It’s not illusion …

… it’s magic! Seriously. Ok to make sense of this it’s confession time: I am a multitasker in a major way. I have two monitors and the secondary one is where I put my tool bars and such when I’m editing photos or video so that I can have my bigger main monitor dedicated to my image workspace. However over on the second screen I often have the news, YouTube videos or when I find something cool a tutorial/webinar going on. I don’t need 100% of my brain working to edit photos, work on promos or send out invoices. Thus I use my ability to process multiple streams of information to my benefit/need for information. It works for me and it freaks my wife totally out that I can do this. She needs total silence when she writes.

I was listening to a webinar the other day from a highly successful commercial photographer and he kept saying two things that really stood out. 1) I’m not so much a photographer but an illusionist, and 2) sell the fake!. This is because like so much of commercial photography his work is based on composites rather than single “straight” images. Not that there is anything wrong with this practice; it’s just not what I do. Nor is there anything wrong with the photographer that I was listening to. He’s very good at what he does and is an inspiration to many. Heck, I have one of his books of portraits! More like what he does is the opposite of what I do.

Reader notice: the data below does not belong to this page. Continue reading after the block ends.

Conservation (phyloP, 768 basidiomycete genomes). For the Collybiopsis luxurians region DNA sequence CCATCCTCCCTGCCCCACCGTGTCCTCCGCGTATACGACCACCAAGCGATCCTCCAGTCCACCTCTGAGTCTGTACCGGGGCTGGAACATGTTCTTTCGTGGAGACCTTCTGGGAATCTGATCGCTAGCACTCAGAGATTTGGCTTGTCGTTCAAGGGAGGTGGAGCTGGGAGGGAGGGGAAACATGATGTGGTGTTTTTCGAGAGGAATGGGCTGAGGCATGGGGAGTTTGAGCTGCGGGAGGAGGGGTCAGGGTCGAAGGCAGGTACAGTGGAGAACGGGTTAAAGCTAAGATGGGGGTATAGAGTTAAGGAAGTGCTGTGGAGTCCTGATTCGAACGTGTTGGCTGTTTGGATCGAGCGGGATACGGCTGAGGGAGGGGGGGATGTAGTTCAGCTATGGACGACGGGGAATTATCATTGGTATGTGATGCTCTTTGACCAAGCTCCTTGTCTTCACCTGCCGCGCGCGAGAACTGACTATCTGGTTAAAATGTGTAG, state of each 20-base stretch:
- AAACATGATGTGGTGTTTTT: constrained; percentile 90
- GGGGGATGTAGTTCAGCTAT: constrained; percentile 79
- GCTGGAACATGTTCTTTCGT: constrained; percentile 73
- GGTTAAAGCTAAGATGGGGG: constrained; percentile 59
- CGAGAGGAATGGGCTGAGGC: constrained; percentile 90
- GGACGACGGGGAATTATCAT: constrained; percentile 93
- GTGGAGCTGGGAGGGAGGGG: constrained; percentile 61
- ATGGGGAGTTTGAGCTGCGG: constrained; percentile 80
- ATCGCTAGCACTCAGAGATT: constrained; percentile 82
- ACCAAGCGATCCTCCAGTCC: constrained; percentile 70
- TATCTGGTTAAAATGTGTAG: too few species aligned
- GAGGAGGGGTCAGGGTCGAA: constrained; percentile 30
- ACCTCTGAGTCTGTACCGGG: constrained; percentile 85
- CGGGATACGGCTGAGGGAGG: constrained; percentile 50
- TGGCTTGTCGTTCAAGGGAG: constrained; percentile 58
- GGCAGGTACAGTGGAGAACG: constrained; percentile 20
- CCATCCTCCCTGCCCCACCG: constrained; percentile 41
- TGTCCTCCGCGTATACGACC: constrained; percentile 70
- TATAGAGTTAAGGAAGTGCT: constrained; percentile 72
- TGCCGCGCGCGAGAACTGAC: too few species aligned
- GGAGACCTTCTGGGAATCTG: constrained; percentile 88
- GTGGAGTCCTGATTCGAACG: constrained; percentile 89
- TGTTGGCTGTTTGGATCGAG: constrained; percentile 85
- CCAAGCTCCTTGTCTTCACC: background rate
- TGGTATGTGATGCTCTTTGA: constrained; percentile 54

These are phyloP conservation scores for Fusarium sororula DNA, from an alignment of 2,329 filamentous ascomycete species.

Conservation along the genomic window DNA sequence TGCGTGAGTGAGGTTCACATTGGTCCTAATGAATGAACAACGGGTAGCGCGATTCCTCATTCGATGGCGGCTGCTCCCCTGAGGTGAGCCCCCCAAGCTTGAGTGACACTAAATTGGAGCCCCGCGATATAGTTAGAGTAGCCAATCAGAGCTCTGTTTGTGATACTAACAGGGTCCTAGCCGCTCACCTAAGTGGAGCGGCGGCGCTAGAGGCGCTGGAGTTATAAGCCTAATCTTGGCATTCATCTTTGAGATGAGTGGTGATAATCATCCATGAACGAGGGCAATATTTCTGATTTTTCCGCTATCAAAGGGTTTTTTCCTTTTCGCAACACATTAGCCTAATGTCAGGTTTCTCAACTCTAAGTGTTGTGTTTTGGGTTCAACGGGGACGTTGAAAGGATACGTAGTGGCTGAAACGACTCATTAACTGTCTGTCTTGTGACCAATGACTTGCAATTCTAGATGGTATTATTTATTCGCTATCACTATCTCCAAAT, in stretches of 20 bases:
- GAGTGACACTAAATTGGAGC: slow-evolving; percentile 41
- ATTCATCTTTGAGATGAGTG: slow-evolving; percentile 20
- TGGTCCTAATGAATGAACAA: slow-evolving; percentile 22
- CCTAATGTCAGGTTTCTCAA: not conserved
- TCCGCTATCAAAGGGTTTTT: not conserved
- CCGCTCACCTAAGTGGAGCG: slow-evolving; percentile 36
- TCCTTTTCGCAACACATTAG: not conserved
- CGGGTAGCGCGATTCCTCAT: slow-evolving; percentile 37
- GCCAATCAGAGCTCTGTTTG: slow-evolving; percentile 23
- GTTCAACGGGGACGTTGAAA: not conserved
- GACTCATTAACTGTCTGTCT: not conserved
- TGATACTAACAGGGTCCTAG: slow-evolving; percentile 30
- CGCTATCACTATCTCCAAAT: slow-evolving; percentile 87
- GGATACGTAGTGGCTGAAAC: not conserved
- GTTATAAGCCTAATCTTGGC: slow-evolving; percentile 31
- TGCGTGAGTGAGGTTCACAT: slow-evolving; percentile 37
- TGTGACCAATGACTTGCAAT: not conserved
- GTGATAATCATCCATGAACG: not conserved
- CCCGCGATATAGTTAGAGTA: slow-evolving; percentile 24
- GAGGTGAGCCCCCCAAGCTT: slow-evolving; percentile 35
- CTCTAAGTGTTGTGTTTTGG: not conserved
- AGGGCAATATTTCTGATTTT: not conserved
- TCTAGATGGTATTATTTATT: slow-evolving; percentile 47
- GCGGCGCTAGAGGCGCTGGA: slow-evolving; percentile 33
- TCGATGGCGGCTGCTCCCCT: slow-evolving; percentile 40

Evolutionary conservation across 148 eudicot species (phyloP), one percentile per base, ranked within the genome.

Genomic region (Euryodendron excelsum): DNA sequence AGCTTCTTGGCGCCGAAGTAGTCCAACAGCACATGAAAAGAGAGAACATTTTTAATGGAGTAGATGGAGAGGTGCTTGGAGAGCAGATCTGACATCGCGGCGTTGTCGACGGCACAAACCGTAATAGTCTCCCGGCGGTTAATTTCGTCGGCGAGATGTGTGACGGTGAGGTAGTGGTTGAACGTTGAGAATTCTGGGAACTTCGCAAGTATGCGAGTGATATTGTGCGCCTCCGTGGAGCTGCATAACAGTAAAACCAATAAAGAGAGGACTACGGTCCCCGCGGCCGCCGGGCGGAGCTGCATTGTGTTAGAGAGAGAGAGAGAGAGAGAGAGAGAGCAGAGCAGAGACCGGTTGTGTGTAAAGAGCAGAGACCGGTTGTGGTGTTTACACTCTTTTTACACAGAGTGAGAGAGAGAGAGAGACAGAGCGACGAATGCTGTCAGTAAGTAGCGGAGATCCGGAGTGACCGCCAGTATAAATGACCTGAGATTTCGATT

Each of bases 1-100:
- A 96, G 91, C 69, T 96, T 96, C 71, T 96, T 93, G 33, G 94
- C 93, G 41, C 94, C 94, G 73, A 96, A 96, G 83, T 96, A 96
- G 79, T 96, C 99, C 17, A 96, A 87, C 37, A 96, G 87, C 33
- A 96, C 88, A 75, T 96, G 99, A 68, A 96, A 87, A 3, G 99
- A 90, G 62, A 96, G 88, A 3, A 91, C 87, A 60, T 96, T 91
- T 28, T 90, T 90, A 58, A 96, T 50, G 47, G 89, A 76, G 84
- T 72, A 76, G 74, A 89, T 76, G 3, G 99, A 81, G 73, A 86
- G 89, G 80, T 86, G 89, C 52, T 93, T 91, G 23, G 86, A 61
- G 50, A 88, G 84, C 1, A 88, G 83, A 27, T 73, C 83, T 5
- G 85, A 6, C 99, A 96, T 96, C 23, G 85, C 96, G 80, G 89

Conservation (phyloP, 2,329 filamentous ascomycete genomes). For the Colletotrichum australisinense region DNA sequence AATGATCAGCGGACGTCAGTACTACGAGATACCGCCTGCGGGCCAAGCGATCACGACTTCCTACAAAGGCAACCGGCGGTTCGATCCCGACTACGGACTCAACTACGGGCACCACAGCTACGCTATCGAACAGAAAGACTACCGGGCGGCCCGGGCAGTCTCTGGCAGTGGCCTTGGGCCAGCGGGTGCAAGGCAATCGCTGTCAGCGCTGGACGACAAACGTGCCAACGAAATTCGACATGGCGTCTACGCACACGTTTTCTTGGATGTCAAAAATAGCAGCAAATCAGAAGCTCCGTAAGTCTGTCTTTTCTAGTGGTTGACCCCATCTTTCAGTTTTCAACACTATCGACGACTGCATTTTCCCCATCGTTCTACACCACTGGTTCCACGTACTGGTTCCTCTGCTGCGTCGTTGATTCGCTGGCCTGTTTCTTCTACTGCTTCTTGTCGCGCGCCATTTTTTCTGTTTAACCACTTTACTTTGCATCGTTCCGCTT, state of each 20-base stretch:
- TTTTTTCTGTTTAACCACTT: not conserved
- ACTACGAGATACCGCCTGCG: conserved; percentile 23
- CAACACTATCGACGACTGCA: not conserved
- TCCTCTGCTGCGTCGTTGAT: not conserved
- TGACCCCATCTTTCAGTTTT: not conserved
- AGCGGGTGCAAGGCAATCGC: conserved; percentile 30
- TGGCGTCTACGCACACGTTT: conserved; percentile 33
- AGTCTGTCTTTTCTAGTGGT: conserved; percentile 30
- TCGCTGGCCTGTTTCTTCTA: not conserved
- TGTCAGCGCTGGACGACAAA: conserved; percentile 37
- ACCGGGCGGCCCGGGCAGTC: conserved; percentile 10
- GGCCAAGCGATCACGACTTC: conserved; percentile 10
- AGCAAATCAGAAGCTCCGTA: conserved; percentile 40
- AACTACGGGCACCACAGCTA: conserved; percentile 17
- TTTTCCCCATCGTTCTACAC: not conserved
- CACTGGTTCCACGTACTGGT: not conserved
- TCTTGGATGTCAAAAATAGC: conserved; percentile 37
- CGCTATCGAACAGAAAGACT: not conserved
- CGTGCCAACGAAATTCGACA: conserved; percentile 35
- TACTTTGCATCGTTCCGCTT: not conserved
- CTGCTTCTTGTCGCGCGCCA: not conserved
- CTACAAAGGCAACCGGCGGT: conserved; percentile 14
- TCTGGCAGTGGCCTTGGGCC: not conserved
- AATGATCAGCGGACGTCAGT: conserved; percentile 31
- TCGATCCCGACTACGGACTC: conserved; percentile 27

I don’t want to fool people into believing that some amazing image is real that really isn’t. That’s why I don’t do fashion or glamour photography: I like imperfections in people as it’s what gives them character and frankly I dig character. What I want to do is show people amazing things that are totally real only they didn’t get a chance to see it until I revealed it to them. No slight of hand, no mirrors. Just letting them see the magic that is hidden in the mundane.

The other day I was out with my friend Dan the architecture shooter and I grabbed this frame:


I showed it to him and he said “Wow! Where did you find that?” I pointed to the staircase that we were standing next to. I loved that he sees buildings and space with his wide angle “all seeing eye” perspective and I do the same but with my pseudo-macro funky details view.  That’s my job: give perspective to the dazzling but hidden things that surrounds us. That is, to me, an more interesting trick than to make up something and convince people that’s its real.

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